7. Great blog post.

    Yes, surprisingly, it’s somewhat easy to impersonate a police officer, especially if civilians do not know what they’re looking for. There are similar problems in the United States military. Thrift stores and surplus stores frequently sell pieces and whole uniforms to any individual who is willing to buy them. You don’t need a military identification because it is assumed that only military personnel will enter the stores.

    I have walked into a military surplus store and had a set of identification tags printed because I needed a new pair before returning to training. I did not need to show a military identification for this process. Civilians have the ability to do the exact same thing.

    Unfortunately, individuals who are excluded from law enforcement recruitment, or “wanna-bes”, tend to dress the part in hopes that civilians take them seriously. This is referred to as “stollen valor” and there are many entertaining videos of this on YouTube. Thanks for the post!


  8. This is a very important topic and I think that a lot of people do not know their rights when it comes to police interactions. I really liked how you turned your blog post and stories into information that people should know! I think that the sad reality is that we often do not even think twice when in the presence of an officer. Our first thoughts are “What did I do wrong?” or “Who is in trouble?” We instantly put blame onto ourselves and do not step back to think that maybe we did not do something wrong and that we should be questioning their motives. I also liked how you brought up the instance of being pulled over. My parents have always told me that if I am being pulled over and I am in the middle of nowhere they would rather me continue to drive until someone I felt comfortable and deal with the repercussions then as opposed to stopping my car and becoming a vulnerable target. It’s sad that this is the way we should think and approach situations, but it’s the sad truth. Not all people are good people and they are willing to go to any length to get what they want.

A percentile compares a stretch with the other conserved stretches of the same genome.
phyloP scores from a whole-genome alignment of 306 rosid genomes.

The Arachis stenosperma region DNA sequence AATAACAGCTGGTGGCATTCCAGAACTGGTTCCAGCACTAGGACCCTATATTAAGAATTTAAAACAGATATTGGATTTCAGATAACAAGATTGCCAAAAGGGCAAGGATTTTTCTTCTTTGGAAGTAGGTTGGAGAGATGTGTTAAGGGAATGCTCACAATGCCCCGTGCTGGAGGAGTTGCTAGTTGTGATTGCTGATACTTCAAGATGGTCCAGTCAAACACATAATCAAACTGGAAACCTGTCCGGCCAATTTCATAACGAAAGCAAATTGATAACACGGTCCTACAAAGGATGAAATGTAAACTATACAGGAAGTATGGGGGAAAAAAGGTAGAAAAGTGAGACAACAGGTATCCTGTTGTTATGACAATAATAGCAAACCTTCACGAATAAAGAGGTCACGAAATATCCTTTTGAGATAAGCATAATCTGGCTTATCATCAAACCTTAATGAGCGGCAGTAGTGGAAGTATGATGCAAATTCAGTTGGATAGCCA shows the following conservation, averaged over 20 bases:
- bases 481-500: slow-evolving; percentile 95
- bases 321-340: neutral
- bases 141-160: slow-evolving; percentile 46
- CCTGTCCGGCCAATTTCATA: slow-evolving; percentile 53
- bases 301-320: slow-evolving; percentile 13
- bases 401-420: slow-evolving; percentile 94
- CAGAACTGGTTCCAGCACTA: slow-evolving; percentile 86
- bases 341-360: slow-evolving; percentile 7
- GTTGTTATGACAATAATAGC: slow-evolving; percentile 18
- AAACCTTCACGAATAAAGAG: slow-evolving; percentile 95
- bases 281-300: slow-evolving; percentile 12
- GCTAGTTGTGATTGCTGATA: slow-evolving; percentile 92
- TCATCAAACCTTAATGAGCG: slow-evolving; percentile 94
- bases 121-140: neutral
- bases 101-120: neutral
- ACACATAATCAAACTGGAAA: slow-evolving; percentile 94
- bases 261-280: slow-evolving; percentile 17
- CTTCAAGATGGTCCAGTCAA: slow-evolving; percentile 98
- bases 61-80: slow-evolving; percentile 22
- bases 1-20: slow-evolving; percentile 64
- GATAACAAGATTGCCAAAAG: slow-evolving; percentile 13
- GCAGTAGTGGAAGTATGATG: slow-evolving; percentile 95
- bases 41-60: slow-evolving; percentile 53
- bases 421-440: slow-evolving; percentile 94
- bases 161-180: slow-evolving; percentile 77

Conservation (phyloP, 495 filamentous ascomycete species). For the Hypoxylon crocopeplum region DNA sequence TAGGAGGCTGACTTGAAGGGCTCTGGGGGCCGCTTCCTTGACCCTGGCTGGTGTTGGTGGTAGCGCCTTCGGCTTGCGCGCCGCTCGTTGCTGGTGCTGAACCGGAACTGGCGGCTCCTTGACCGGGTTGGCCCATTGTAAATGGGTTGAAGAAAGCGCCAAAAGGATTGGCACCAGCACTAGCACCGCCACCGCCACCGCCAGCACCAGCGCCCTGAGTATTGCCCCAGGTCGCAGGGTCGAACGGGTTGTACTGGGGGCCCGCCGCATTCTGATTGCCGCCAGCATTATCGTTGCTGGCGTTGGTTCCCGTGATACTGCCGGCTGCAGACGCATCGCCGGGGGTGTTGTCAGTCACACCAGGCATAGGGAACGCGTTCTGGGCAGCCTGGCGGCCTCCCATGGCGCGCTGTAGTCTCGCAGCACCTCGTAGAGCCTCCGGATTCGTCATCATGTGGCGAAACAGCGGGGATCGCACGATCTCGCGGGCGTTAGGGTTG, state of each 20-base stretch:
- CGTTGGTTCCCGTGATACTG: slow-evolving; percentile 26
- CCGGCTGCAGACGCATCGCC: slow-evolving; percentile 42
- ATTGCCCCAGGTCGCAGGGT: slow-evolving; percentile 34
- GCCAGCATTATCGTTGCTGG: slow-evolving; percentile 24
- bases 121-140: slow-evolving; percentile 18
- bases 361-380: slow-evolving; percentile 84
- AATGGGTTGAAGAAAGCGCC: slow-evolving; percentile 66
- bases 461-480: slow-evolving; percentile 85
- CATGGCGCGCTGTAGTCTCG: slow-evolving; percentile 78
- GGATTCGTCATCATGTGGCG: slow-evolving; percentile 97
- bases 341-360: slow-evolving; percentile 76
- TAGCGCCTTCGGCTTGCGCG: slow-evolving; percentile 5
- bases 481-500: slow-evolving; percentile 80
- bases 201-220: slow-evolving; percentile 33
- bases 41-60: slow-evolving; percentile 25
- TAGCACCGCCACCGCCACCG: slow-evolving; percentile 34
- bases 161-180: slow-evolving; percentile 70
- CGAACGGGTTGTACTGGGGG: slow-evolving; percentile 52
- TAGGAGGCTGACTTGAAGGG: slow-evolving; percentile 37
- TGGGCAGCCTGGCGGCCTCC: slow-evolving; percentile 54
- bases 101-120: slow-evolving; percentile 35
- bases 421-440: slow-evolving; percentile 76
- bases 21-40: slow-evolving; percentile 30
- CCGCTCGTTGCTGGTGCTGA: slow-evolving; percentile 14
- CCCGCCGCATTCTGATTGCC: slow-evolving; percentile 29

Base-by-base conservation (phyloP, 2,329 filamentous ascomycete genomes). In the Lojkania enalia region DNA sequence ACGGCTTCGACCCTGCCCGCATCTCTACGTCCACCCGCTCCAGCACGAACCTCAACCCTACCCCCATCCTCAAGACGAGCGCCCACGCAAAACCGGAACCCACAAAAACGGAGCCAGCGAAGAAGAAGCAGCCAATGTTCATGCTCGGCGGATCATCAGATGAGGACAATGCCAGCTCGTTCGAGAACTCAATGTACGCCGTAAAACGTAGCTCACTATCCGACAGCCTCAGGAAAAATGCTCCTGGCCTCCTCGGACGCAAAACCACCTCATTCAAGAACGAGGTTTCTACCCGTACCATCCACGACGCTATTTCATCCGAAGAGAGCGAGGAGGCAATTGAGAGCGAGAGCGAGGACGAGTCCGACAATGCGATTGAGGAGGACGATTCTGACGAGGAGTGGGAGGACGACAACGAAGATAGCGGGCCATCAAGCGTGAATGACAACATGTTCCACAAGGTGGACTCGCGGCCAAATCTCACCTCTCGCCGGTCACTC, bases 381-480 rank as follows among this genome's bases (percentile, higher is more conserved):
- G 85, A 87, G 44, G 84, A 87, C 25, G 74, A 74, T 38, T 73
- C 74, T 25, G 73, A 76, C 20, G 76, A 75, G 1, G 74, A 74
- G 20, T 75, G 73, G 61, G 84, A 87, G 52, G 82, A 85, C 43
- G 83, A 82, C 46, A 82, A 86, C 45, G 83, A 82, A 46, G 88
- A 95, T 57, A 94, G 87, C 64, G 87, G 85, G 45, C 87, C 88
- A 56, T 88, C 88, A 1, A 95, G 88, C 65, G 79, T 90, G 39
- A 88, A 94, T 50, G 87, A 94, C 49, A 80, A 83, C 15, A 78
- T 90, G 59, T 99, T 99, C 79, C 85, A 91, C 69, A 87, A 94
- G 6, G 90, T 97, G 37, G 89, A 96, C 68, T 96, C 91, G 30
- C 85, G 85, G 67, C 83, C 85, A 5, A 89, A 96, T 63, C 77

Overall, great post!


  9. Austin, thank you for the insight on this issue. Its something I never really gave much thought to because its hard to think about someone impersonating a police officer because lets be honest that takes some balls. And many people will just go through the motions and not question the authenticity of a police officer. But, I think that you gave a lot of good tips here for checking to see if a police officer is the real deal or not. There have been stories from my hometown of people impersonating not only police officers but people who would knock on doors to pave someone’s driveway and would eventually pull guns on homeowners and take whatever money they can find from them. I also hate when I see people driving the old police cars that they bought from auctions that still have the spotlights on them because I always think they’re a police car driving behind me. (Just a random thought).